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PC Market to Suffer First Decline Since Dot-Com Bubble

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For the first time since the Dot-Com bust of 2001, the global PC market will suffer a contraction in unit shipments in 2009, due to a combination of falling IT spending and plunging sales of desktop computers, iSuppli Corp. predicts.
Global PC shipments are expected to decline to 287.3 million units in 2009, down 4 percent from 299.2 million in 2008. iSuppli previously forecasted 0.7 percent growth in PC shipments for the year.

“An annual decline in unit shipments is highly unusual in the PC market,” observed Matthew Wilkins, principal analyst, compute platforms for iSuppli. “Even in weak years, PC unit shipments typically rise by single-digit percentages. The last decline—in 2001—was a 5.1 decrease in unit shipments due to the extraordinary impact of the Dot-Com bust, which caused inflated IT spending levels from the previous years to collapse.”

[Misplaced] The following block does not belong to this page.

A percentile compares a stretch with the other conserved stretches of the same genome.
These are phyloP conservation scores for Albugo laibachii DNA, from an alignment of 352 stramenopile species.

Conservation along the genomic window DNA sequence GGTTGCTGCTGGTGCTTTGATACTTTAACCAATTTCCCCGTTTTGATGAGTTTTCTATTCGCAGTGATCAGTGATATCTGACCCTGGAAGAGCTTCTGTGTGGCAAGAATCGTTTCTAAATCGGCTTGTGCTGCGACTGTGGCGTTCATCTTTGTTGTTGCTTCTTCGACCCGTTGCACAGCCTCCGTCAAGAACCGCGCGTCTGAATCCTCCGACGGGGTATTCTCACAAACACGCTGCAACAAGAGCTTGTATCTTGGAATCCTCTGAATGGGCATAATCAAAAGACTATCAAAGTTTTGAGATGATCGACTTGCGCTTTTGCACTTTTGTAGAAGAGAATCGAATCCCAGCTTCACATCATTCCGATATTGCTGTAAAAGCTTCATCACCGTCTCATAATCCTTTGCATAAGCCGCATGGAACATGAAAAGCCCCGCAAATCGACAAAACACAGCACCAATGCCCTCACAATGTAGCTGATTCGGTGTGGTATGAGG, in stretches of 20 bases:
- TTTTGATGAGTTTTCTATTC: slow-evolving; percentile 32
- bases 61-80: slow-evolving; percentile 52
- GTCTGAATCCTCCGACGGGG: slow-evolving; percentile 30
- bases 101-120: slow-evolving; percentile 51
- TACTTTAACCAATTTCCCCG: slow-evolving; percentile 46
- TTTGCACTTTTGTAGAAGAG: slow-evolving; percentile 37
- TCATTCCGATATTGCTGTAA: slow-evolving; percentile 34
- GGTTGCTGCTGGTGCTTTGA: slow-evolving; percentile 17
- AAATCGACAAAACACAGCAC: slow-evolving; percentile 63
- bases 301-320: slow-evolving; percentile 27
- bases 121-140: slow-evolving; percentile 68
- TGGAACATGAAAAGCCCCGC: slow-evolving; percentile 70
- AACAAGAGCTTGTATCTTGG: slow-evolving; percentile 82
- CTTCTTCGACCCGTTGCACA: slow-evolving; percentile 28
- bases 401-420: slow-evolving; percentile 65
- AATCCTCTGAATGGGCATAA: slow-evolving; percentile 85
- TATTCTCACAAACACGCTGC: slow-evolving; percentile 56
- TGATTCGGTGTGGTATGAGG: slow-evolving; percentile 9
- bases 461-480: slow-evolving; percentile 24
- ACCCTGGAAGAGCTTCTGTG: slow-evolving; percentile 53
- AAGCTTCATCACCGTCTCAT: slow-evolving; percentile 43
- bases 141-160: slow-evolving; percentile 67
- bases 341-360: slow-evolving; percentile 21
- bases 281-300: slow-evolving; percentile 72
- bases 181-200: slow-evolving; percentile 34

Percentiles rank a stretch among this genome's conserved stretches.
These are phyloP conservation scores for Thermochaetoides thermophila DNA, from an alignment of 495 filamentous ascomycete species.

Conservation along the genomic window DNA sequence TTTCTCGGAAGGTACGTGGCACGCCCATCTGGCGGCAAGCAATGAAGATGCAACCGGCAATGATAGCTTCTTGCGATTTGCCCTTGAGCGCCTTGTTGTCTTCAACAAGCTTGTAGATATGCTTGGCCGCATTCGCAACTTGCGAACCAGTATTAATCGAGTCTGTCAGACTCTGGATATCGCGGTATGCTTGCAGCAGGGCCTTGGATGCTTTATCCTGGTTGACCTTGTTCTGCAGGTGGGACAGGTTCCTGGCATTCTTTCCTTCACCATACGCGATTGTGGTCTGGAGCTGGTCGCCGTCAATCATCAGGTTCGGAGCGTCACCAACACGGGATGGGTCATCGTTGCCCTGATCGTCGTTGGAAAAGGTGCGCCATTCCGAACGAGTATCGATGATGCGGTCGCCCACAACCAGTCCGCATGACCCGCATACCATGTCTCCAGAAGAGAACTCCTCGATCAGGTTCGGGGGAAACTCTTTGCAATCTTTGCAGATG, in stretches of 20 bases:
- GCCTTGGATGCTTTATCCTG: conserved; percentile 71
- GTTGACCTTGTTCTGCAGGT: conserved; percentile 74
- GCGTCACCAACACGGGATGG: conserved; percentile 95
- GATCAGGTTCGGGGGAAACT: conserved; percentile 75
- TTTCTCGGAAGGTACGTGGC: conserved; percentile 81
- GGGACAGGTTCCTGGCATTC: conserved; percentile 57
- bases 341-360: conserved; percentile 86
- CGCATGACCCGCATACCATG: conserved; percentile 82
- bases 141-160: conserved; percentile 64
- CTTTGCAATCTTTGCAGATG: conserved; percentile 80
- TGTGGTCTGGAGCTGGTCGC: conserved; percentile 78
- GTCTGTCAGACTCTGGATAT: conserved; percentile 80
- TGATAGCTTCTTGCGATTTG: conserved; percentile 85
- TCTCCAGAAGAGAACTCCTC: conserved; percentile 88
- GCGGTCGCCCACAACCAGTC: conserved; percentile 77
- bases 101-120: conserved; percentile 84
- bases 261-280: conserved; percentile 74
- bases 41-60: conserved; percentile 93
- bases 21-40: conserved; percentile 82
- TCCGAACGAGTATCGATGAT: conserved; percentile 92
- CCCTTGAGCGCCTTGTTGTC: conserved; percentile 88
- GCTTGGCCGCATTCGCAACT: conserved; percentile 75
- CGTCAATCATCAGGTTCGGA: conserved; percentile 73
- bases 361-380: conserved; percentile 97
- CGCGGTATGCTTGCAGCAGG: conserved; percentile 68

The primary factor driving the decline in the PC market in 2009 is an expected 18.1 percent plunge in desktop shipments. Unit shipments of desktop PCs will amount to 124.4 million in 2009, down from 151.9 million in 2008. Entry-level servers—which iSuppli includes in its definition of PCs—also will suffer a decline, with shipments falling to 6.9 million units, down 9.5 percent from 7.7 million in 2008.

In contrast, notebook PC shipments in 2009 will rise by 11.7 percent to reach 155.97 million units, up from 139.6 million in 2008. Notebook PC shipments will exceed those of desktops on an annual basis for the first time ever in 2009.

“Mobility is winning out in the PC market,” Wilkins said. “Businesses and consumers continue to embrace notebooks PCs because of the benefits of mobility and the near-equal performance and feature set. This is cutting into desktop PC shipments.”

Meanwhile, enterprise spending on IT technology is hurting PC sales.

“Tight budgets are putting the squeeze on corporate IT spending,” Wilkins said. “This is hitting desktop and server sales particularly hard.”
The attached figure presents iSuppli’s forecast of global annual PC shipments.


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